Wonk This!

A policy wonk is an expert in current or proposed government policies and their effects. I had to look up that term during the 2005 elections in Cincinnati because I was going to use it in a story and I had to make sure I used it correctly.

While getting excited about public policy is not likely to get anyone elected to council, writing and implementing effective policy is the only thing that’s going to make a difference for Cincinnati. Mayor Mark Mallory is right about one thing, the problems of this city won’t be solved quickly. Nor will they be solved by policies that don’t address the problems politicians claim they will.

The “research” that went into the latest marijuana ordinance consisted of a list of laws from Kentucky and Indiana. I’m no policy wonk, but I am a research geek (the weird breed of person who enjoys doing research) and I can tell you that ain’t research. That’s a rationalization for a policy that hasn’t been proven to work.

If Councilman Cecil Thomas had bothered to put effort into his proposal beyond asking the cops to prepare a list, he would have found a myriad of data that proves tougher penalties do nothing to distribution, sale or use of pot or any other illegal substance. Here’s an easy one by some academic research geeks: Marijuana Law Enforcement in the United States .

Pick any other topic of public policy — managed competition, labor unions, trash collection, traffic light bulb selection, citizen oversight of police, county/city economic development collaboration — it’s been studied and put into practice all over the world. Businesses call them “best practices,” and common sense suggests it’s not wasting time or money reinventing the wheel.

I think policy makers should be required to document their policies — prove that somewhere at some point in time this thing they want to make law actually had some positive impact.

When I write a story, I have to be able to substantiate every fact and attribute every comment. If I don’t have proof or independent verification, it doesn’t go into print. That seems to be a reasonable standard for politicians to meet, especially given that most aren’t policy wonks and our future success or failure is largely dependent on their policies.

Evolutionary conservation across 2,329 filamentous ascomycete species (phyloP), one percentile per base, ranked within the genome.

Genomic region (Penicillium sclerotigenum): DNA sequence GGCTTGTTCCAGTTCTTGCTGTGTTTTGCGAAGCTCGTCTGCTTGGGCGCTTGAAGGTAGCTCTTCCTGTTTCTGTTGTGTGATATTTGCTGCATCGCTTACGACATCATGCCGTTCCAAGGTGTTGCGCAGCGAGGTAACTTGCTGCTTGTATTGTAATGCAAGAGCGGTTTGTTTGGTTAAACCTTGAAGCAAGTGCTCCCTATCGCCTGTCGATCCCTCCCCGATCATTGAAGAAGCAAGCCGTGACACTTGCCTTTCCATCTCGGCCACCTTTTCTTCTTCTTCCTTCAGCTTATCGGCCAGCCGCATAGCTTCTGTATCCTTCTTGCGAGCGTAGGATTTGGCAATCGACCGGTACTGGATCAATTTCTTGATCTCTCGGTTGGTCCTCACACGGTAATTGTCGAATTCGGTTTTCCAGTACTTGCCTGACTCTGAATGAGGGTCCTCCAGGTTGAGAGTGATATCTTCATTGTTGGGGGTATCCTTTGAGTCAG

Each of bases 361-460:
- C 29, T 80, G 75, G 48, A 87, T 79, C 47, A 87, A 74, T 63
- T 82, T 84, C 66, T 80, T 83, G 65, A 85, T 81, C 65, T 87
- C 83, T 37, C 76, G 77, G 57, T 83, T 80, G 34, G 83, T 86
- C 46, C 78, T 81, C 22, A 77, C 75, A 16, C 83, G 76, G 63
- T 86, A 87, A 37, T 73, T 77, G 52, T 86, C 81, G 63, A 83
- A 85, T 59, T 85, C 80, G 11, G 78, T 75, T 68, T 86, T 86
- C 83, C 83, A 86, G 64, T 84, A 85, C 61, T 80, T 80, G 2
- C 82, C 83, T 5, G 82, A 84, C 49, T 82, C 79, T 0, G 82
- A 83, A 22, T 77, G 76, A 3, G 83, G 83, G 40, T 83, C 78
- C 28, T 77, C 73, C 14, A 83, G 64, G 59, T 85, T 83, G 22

— Margo Pierce

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3 Comments on “Wonk This!”

  1. Anonymous Says:

    and who ordains the wonks in our city government? the policy proposers? well i feel better then.
    ~sB

  2. WestEnder Says:

    One would think that a former police officer would have a better idea of what works and doesn’t work to reduce crime, or at least know how to find the information.

    Sadly, it’s yet another example of CPD’s stubbourn refusal to be a reality-based organization.

  3. dave gallaher Says:

    Margo,
    I’m watching Braveheart on DVD from the library this weekend. (It’s almost 3 hours long.)
    As the Scottish clans were divided in Braveheart, marijuana will always be the wedge Drug Warriors will use to keep those of us who want to end the War on Drugs divided.
    Lately I’ve taken more and more to using the example of the repeal of Prohibition to get the point across.
    I mean, alcohol: there’s a dangerous drug! (I’m having a touch as I tap.)
    But the end of Prohibition was simultaneously the end of Prohibition-related violence.
    Prohibition caused more harm than alcohol.
    Facts are facts.

    Did you realize the “Roaring Twenties” were called “roaring” because of the violence associated with Prohibition?
    If they had been called the “Rapping Twenties,” maybe we’d get the message?
    Nah…
    Society is condemned to keep repeating shooting itself in its foot, heart, and other places bullets tend to land.


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